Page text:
Despite the many advantages of using social media, the pharmaceutical industry has been a laggard in embracing it. The primary reason for this has been the lack of FDA guidance on the use of this medium. In a survey of health and pharma executives, 78% cited regulatory concerns as a leading challenge in social media adoption, while 67% cited compliance issues. For 41% of the participants, Adverse Event (AE) reporting was the main issue.
The draft guidance issued by Office of Prescription Drug Promotion (OPDP)on December 2011 does throw some light on FDA’s stand on social media and how manufacturers should respond to requests for off-label information in public online forums or “emerging electronic media”. According to this guidance, the company’s response to unsolicited requests is optional. If the company does choose to respond, it has to be a private, one-on-one communication.
To understand the impact of Adverse Event related communication, Wipro conducted a social monitoring study. After ‘listening’ to online posts related to thirteen brands (nine prescription drugs and four medical devices) on various forums like Twitter, Facebook and Reddit for 7 days, it was found that only 3% of all posts referred to an adverse reaction while only 0.38% messages actually qualified for adverse event reporting. This means that in the course of its social engagement, a Life Sciences company may pick up an occasional mention of AE. However, an AE reporting instance per OPDP criteria would be encountered very rarely. Separately, a study has shown that out of FDA’s 173 warning letters issued from 2008 to 2012, only one is directly tied to social media. These studies and the guidance substantiate that the ‘social’ fears of the pharmaceutical industry are somewhat exaggerated and it’s time to look beyond.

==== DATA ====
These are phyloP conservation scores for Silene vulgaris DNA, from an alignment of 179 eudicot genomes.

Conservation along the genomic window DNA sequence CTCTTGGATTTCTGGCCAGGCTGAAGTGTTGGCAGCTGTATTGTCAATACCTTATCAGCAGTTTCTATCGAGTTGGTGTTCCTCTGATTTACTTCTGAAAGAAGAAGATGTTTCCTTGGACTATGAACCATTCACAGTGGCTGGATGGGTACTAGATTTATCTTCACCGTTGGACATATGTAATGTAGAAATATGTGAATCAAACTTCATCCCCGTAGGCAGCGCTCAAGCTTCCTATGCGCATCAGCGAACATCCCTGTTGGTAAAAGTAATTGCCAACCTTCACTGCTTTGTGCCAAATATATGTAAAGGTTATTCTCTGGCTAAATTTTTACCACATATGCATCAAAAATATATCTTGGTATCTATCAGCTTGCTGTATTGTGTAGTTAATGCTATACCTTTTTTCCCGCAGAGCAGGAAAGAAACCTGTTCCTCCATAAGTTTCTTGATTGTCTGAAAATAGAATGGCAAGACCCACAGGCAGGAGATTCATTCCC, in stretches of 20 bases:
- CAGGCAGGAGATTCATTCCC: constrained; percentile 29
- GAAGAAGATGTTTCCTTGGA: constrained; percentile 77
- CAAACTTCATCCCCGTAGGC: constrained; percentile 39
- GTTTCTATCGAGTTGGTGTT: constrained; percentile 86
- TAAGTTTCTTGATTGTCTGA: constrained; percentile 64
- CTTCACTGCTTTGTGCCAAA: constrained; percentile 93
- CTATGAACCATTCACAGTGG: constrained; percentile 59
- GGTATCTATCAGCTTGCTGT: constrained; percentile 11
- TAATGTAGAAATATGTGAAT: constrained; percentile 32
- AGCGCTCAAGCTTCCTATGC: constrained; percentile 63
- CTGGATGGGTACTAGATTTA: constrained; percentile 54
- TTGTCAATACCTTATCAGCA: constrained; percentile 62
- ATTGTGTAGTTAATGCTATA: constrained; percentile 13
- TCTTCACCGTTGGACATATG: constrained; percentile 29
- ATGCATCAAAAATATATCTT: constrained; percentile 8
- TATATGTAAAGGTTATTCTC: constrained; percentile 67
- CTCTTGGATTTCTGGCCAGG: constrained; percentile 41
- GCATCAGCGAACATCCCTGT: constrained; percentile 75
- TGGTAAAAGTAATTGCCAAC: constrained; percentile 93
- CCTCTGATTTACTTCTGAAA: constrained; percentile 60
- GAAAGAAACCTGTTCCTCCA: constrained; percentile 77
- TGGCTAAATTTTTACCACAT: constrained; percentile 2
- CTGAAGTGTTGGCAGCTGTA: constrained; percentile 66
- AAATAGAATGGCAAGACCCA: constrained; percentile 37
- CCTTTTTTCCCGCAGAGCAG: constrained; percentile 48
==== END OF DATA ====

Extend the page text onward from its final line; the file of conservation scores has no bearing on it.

Life Sciences companies are recognizing the benefits of this platform and some of them have taken tentative steps towards social engagement. McNeil Pediatrics opened a Facebook page for its ADHD Moms initiative as early as 2009. Sanofi has integrated its twitter account with online communities. Pharma companies are also actively using Pinterest boards and Youtube videos. Through social media, Life Sciences companies can get to know patients’ doubts and concerns, their experiences, and their perception about competitors’ products. It also allows them to engage with caregivers and provide accurate and complete information about their products.
However, to leverage the power of ‘social’, Life Sciences organizations need professionals who not only understand the social space and the life sciences domain, but also have the expertise to integrate it with their marketing strategy. Business processes need to be configured to establish proper communication channels and ensure compliance. LifeSciences companies also need to establish an integrated marketing strategy with a digital marketing platform that helps aggregate data from disparate sources, reporting across business units and geographies in a single view, run advanced analytics to provide actionable insights that refine marketing campaigns.
What are your views on the social strategies that life sciences companies should adopt? Have you come across an interesting example of social engagement from a life sciences company? Do share your thoughts here.